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Terri L. Weast

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  • 11
  • helpful votes
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  • Hiroshima

  • By: John Hersey
  • Narrated by: George Guidall
  • Length: 5 hrs and 23 mins
  • Unabridged
  • Overall
    4 out of 5 stars 674
  • Performance
    4.5 out of 5 stars 600
  • Story
    4.5 out of 5 stars 605

A journalistic masterpiece. John Hersey transports us back to the streets of Hiroshima, Japan on August 6, 1945 - the day the city was destroyed by the first atomic bomb. Told through the memories of six survivors, Hiroshima is a timeless, powerful classic that will awaken your heart and your compassion. In this new edition, Hersey returns to Hiroshima to find the survivors - and to tell their fates in an eloquent and moving final chapter.

  • 4 out of 5 stars
  • Required Reading for a Reason

  • By Joe on 03-04-14

Something we best remember

Overall
5 out of 5 stars
Performance
4 out of 5 stars
Story
4 out of 5 stars

Reviewed: 01-24-17

A great account of several people's experiences when Hiroshima was bombed and what they did with their lives afterwards. Also interesting insites into Japanese mores.

  • The Lady in Gold

  • The Extraordinary Tale of Gustav Klimt's Masterpiece, 'Portrait of Adele Bloch-Bauer'
  • By: Anne-Marie O'Connor
  • Narrated by: Coleen Marlo
  • Length: 10 hrs and 50 mins
  • Unabridged
  • Overall
    4 out of 5 stars 318
  • Performance
    3.5 out of 5 stars 282
  • Story
    4 out of 5 stars 285

The Lady in Gold, considered an unforgettable masterpiece, one of the 20th century's most recognizable paintings, made headlines all over the world when Ronald Lauder bought it for $135 million a century after Klimt, the most famous Austrian painter of his time, completed the society portrait. Anne-Marie O'Connor, writer for the Washington Post, formerly of the Los Angeles Times, tells the galvanizing story of the Lady in Gold, Adele Bloch-Bauer, a dazzling Viennese Jewish society figure.

  • 4 out of 5 stars
  • Get a better narrator.

  • By David A Weatherbie on 04-13-15

It sounded like Siri was reading the book

Overall
2 out of 5 stars
Performance
2 out of 5 stars
Story
2 out of 5 stars

Reviewed: 04-08-15

Is there anything you would change about this book?

I would hire a good editor to shape a story and not allow for the off-topic details and the inconsistent presentation of the material (flowery in one area, list of factoids in another, and redundant in spots). The strongest narrative was the last few paragraphs - why wasn't this material rephrased and used at the beginning to draw readers in?

How would you have changed the story to make it more enjoyable?

Two words: cohesive narrative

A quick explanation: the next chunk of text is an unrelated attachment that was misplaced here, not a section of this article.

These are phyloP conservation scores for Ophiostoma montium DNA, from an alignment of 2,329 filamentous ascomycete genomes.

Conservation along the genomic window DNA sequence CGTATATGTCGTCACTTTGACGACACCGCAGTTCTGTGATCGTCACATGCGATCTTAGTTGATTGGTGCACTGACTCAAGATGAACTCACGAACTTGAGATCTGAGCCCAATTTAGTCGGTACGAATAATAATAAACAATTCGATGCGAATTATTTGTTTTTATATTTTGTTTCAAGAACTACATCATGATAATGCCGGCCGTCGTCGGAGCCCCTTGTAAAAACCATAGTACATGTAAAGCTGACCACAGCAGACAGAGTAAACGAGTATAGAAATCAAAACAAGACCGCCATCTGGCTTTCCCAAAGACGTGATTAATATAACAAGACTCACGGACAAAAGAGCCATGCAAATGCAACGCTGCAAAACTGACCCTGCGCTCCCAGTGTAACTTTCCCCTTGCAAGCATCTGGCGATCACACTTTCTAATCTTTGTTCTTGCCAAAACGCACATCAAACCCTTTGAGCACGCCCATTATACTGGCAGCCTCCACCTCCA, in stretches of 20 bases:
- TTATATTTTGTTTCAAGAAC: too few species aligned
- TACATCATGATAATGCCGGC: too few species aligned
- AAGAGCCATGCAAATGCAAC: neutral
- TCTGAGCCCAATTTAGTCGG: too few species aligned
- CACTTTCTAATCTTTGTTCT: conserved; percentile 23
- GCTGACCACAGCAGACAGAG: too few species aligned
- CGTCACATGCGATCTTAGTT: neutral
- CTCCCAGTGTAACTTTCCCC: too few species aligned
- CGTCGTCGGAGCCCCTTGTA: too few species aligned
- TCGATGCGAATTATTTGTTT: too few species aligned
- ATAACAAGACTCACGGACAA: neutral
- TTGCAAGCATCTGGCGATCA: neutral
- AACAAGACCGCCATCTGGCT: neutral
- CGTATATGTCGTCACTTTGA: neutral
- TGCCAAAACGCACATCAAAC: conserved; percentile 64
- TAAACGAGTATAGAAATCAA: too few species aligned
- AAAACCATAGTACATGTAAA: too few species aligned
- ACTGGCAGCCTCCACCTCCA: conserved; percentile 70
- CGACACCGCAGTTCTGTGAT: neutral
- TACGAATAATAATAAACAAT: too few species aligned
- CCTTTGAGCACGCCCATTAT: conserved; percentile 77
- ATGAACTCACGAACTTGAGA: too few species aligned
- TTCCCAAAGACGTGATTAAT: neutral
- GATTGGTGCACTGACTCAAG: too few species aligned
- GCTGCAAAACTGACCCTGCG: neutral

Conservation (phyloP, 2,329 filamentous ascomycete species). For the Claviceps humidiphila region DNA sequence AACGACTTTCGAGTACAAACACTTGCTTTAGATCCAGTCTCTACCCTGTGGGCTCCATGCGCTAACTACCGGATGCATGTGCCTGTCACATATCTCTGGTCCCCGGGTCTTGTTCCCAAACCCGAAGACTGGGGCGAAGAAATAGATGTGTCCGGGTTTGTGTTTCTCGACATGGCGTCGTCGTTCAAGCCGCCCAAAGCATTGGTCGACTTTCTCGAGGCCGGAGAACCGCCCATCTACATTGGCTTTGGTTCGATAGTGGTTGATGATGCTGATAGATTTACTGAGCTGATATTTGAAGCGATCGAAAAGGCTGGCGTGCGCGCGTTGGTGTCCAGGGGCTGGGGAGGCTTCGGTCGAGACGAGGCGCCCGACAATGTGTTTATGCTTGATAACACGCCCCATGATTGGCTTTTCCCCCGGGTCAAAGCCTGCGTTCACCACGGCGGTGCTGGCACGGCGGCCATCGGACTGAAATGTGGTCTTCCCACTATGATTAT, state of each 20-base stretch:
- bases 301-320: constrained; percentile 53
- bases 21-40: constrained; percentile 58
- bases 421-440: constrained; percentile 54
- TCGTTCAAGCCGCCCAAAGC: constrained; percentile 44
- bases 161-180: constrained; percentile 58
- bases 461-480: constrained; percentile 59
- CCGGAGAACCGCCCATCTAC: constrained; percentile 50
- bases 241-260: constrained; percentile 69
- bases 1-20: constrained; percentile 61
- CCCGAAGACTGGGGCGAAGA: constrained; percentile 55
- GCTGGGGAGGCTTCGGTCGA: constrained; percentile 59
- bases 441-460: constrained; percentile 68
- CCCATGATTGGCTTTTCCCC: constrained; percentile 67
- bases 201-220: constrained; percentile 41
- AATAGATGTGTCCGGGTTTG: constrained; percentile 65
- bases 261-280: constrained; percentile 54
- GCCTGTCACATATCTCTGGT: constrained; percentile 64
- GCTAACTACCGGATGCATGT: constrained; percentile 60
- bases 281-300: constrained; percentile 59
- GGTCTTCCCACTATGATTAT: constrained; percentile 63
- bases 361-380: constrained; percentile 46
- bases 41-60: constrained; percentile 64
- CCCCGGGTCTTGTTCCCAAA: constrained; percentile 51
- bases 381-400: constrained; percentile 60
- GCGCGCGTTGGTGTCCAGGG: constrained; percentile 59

How did the narrator detract from the book?

OMG - monotone with an inability to break sections into phrases. Reading aloud is like music, add some dynamics, some change in pitch, use pauses effectively.

If this book were a movie would you go see it?

For once, I'm trusting Hollywood will do a better job of presenting the story than the book. (And now I'll go look up who the screenwriter is as s/he will deserve an award of some type if they managed to make an intelligible narrative where this book failed.)

11 of 13 people found this review helpful

  • Unorthodox

  • The Scandalous Rejection of My Hasidic Roots
  • By: Deborah Feldman
  • Narrated by: Rachel Botchan
  • Length: 10 hrs and 31 mins
  • Unabridged
  • Overall
    4 out of 5 stars 578
  • Performance
    4 out of 5 stars 491
  • Story
    4 out of 5 stars 492

In this captivating memoir, Deborah Feldman takes listeners on an eye-opening journey into Orthodox Jewish culture. Raised in the suffocating world of Brooklyn’s Satmar Hasidim, Feldman was told what to read and who she was allowed to talk to. Married off at 17, she suffered from anxiety and was shamed by an inability to please her older husband. But after giving birth to a son at age 19, Feldman realized it was time to tear up her roots and make her own path in life.

  • 3 out of 5 stars
  • A one-sided glimpse into a secretive world

  • By Ella on 03-10-12

Narrator not as good as the words she was saying.

Overall
4 out of 5 stars
Performance
2 out of 5 stars
Story
4 out of 5 stars

Reviewed: 02-15-15

What did you love best about Unorthodox?

The author, at times, had wisdom beyond her years. I had no idea about the lives of Hasidic Jews - just the images in the media - and this was a great inside look as to the rules and resulting confusion of both men and women raised in this culture.

What didn’t you like about Rachel Botchan’s performance?

There were times it was clear her intonation was at the end of a line, but not the end of the sentence. Her voice was a distraction and I had to re-listen to sections to get the content and ignore her voice. Especially towards the end, I expected more gravitas, but instead she chose a tone that made the author's text sound like a the rantings of a spoiled brat. Maybe it was the direction she was given (if there was any). I will make it a point to remember to not listen to anything she reads again.